I found the first half of the book a little too ponderous after the initial set-up of the case. There’s a lot of pages devoted to exposition and a sub-plot featuring the death of Scudder’s ex-wife and his re-uniting with his two sons. We are also reminded that Scudder is a reformed alcoholic who still regularly attends AA meetings. Now older and wiser he finds solace in helping others. Whilst this adds depth to the character it tends to slow the pace of the story. But Block is an experienced and canny writer and he gradually homes in on the case in hand, which twists and turns in unexpected directions. The pace picks up in the last hundred pages and the conclusion is both shocking and surprising.
When I was reading Scudder’s dialogue I had a clear vision of Liam Neeson in mind, showing what a good piece of casting it was and a significant improvement over the previous film adaptation of Scudder – Eight Million Ways to Die (1986) – in which he was played by Jeff Bridges. I look forward to reading more Matt Scudder and also hope he returns to the screen soon.
Walk Among the Tombstones, A (2014; USA; Technicolor; 113m) ∗∗∗½ d. Scott Frank; w. Scott Frank; ph. Mihai Malaimare Jr.; m. Carlos Rafael Rivera; ed. Jill Savitt. Cast: Liam Neeson, Dan Stevens, Marina Squerciati, Sebastian Roché, Boyd Holbrook, Stephanie Andujar, David Harbour, Briana Marin, Toshiko Onizawa, Purva Bedi, Maurice Compte, Patrick McDade, Luciano Acuna Jr., Hans Marrero, Laura Birn. Matt Scudder (Neeson), an unlicensed private investigator, reluctantly agrees to help a heroin trafficker (Stevens) hunt down the men who kidnapped and then brutally murdered his wife. Neeson is on fine form and although it never strays too far from genre conventions this is a professionally packaged dark thriller. Based on the novel by Lawrence Block. 
Crossfire (1947; USA; B&W; 85m) ∗∗∗½ d. Edward Dmytryk; w. John Paxton; ph. J. Roy Hunt; m. Roy Webb; ed. Harry W. Gerstad. Cast: Robert Young, Robert Mitchum, Robert Ryan, Gloria Grahame, Sam Levene, Paul Kelly, Jacqueline White, Steve Brodie, Lex Barker. This unusual and worthwhile black-and-white film noir was one of the first movies to deal with issues of anti-Semitism. A weary Washington detective must get to the bottom of a seemingly motive-lacking murder, with the prime suspect a boozy soldier who can only vaguely recall the events of the night. Dmytryk (also responsible for MURDER MY SWEET in 1944) directs with a sure and efficient hand giving the story sufficient room to breathe whilst keeping the plot moving along. Whilst this is not a classic, the film is one of the better examples of the atmosphere and tension the genre could create with a gifted director at the helm. Based on the novel “The Brick Foxhole” by Richard Brooks. Also available in a computer colourised version. [PG]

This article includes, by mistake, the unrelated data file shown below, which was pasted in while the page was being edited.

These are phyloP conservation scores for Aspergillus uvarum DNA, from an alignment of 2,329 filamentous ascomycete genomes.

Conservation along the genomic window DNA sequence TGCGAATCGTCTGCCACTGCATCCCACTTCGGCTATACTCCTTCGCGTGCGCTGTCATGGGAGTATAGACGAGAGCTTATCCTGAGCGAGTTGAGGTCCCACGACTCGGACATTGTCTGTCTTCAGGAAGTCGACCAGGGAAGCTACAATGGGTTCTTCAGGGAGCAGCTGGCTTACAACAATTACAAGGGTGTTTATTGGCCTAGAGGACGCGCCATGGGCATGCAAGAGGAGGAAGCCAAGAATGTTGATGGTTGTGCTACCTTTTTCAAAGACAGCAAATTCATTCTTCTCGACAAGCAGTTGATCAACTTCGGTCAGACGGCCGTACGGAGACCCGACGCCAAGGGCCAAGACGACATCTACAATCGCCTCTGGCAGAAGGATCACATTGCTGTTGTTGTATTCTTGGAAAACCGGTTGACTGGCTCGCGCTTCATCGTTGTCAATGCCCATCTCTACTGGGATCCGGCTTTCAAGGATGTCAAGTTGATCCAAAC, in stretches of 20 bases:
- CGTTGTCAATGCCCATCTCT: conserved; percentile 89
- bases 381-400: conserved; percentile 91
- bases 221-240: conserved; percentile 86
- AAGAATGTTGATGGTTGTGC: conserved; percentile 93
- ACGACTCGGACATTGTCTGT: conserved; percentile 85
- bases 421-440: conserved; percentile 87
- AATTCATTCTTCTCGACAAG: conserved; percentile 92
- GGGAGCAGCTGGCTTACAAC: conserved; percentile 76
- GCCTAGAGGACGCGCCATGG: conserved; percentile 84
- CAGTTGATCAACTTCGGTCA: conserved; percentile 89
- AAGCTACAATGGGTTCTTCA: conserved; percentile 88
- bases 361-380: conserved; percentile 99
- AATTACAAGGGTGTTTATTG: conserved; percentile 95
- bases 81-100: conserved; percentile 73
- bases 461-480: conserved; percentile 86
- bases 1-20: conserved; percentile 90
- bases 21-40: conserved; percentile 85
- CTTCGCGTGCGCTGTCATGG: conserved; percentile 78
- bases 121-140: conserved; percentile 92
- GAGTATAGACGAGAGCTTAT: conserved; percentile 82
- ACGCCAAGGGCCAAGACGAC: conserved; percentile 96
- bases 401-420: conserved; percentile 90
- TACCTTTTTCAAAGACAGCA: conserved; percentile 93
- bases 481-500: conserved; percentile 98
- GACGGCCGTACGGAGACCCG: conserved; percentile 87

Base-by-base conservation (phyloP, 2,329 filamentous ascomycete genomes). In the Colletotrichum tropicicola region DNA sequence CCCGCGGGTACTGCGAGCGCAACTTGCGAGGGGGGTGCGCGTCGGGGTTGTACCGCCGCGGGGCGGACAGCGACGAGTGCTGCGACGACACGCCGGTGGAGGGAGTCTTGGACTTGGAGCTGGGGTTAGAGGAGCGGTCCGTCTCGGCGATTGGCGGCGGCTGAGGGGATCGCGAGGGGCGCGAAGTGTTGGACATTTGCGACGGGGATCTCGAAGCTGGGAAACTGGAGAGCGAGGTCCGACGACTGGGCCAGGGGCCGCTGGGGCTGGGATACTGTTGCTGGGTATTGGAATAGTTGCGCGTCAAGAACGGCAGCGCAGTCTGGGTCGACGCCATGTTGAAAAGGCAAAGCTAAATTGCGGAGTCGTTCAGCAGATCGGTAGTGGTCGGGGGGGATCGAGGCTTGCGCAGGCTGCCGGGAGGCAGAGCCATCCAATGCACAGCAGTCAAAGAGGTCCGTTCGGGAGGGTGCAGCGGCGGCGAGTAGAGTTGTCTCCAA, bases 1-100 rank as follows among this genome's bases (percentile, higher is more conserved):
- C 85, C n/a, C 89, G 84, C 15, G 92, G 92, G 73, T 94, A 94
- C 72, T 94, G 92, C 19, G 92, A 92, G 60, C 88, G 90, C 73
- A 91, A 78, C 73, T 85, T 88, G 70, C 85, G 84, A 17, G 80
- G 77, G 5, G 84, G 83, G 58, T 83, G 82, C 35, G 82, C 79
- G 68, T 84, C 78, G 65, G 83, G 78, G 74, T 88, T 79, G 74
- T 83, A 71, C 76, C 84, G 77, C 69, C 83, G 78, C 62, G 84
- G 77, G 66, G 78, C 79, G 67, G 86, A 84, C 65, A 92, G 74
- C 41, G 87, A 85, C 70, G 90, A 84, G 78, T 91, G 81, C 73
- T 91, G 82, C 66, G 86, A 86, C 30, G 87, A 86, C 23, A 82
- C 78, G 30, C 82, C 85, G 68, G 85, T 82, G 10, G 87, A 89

Crossfire Trail (TV) (2001; USA; Colour; 92m) ∗∗∗ d. Simon Wincer; w. Charles Robert Carner; ph. David Eggby; m. Eric Colvin; ed. Terry Blythe. Cast: Tom Selleck, Virginia Madsen, Wilford Brimley, David O’Hara, Christian Kane, Barry Corbin, Joanna Miles, Ken Pogue, Patrick Kilpatrick, Rex Linn, William Sanderson, Daniel Parker, Marshall R. Teague, Brad Johnson, Mark Harmon. Rafe Covington promises a dying friend that he’ll watch over the man’s wife and ranch after he’s gone. Well-made western with a strong central performance from Selleck, but an overly melodramatic villain in Harmon. Good support cast headed by Brimley as wisened cow hand. Based on the novel by Louis L’Amour 
Decision at Sundown (1957; USA; Technicolor; 77m) ∗∗∗∗ d. Budd Boetticher; w. Charles Lang; ph. Burnett Guffey; m. Heinz Roemheld; ed. Al Clark. Cast: Randolph Scott, John Carroll, Karen Steele, Valerie French, Noah Beery Jr., John Archer, Andrew Duggan, James Westerfield, John Litel, Ray Teal, Vaughn Taylor, Richard Deacon, H.M. Wynant. Scott and his sidekick arrive in the town of Sundown on the wedding day of the town boss, whom the Scott blames for his wife’s death years earlier. Well-made Western where all the characters are shades of grey. Scott delivers one of his best performances as an angst ridden ex-civil war vet out for revenge. Based on a story by Vernon L. Fluharty. [PG]